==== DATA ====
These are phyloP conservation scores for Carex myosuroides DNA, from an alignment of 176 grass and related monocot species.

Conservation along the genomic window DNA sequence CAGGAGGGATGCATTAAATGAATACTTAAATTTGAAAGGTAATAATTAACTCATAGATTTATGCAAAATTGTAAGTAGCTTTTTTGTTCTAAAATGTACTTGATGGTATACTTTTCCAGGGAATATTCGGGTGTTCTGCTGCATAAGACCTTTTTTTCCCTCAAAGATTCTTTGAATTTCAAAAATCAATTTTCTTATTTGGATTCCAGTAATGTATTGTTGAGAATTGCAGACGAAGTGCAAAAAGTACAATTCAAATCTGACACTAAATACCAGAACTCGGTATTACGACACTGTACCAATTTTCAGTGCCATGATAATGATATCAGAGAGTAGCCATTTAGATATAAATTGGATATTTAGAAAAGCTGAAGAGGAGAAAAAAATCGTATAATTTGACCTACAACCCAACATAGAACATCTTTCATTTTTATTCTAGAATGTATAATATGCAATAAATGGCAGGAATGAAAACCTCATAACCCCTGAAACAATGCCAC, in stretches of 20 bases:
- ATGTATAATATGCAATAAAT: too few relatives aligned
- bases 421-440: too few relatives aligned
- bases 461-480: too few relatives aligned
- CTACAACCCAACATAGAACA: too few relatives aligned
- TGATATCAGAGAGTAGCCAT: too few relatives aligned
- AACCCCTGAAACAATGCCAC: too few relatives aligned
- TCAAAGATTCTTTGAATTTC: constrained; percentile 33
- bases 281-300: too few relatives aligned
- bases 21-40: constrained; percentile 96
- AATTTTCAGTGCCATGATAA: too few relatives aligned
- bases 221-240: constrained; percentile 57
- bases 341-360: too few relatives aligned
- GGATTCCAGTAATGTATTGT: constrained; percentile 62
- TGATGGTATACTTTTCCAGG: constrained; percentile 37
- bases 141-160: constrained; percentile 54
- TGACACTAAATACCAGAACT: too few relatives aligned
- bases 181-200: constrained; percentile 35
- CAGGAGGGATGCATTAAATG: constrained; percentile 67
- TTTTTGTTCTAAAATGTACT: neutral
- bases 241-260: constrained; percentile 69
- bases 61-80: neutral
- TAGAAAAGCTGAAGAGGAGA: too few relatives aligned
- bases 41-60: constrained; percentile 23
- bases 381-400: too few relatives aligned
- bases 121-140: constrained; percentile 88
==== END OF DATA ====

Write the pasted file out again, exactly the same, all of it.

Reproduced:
These are phyloP conservation scores for Carex myosuroides DNA, from an alignment of 176 grass and related monocot species.

Conservation along the genomic window DNA sequence CAGGAGGGATGCATTAAATGAATACTTAAATTTGAAAGGTAATAATTAACTCATAGATTTATGCAAAATTGTAAGTAGCTTTTTTGTTCTAAAATGTACTTGATGGTATACTTTTCCAGGGAATATTCGGGTGTTCTGCTGCATAAGACCTTTTTTTCCCTCAAAGATTCTTTGAATTTCAAAAATCAATTTTCTTATTTGGATTCCAGTAATGTATTGTTGAGAATTGCAGACGAAGTGCAAAAAGTACAATTCAAATCTGACACTAAATACCAGAACTCGGTATTACGACACTGTACCAATTTTCAGTGCCATGATAATGATATCAGAGAGTAGCCATTTAGATATAAATTGGATATTTAGAAAAGCTGAAGAGGAGAAAAAAATCGTATAATTTGACCTACAACCCAACATAGAACATCTTTCATTTTTATTCTAGAATGTATAATATGCAATAAATGGCAGGAATGAAAACCTCATAACCCCTGAAACAATGCCAC, in stretches of 20 bases:
- ATGTATAATATGCAATAAAT: too few relatives aligned
- bases 421-440: too few relatives aligned
- bases 461-480: too few relatives aligned
- CTACAACCCAACATAGAACA: too few relatives aligned
- TGATATCAGAGAGTAGCCAT: too few relatives aligned
- AACCCCTGAAACAATGCCAC: too few relatives aligned
- TCAAAGATTCTTTGAATTTC: constrained; percentile 33
- bases 281-300: too few relatives aligned
- bases 21-40: constrained; percentile 96
- AATTTTCAGTGCCATGATAA: too few relatives aligned
- bases 221-240: constrained; percentile 57
- bases 341-360: too few relatives aligned
- GGATTCCAGTAATGTATTGT: constrained; percentile 62
- TGATGGTATACTTTTCCAGG: constrained; percentile 37
- bases 141-160: constrained; percentile 54
- TGACACTAAATACCAGAACT: too few relatives aligned
- bases 181-200: constrained; percentile 35
- CAGGAGGGATGCATTAAATG: constrained; percentile 67
- TTTTTGTTCTAAAATGTACT: neutral
- bases 241-260: constrained; percentile 69
- bases 61-80: neutral
- TAGAAAAGCTGAAGAGGAGA: too few relatives aligned
- bases 41-60: constrained; percentile 23
- bases 381-400: too few relatives aligned
- bases 121-140: constrained; percentile 88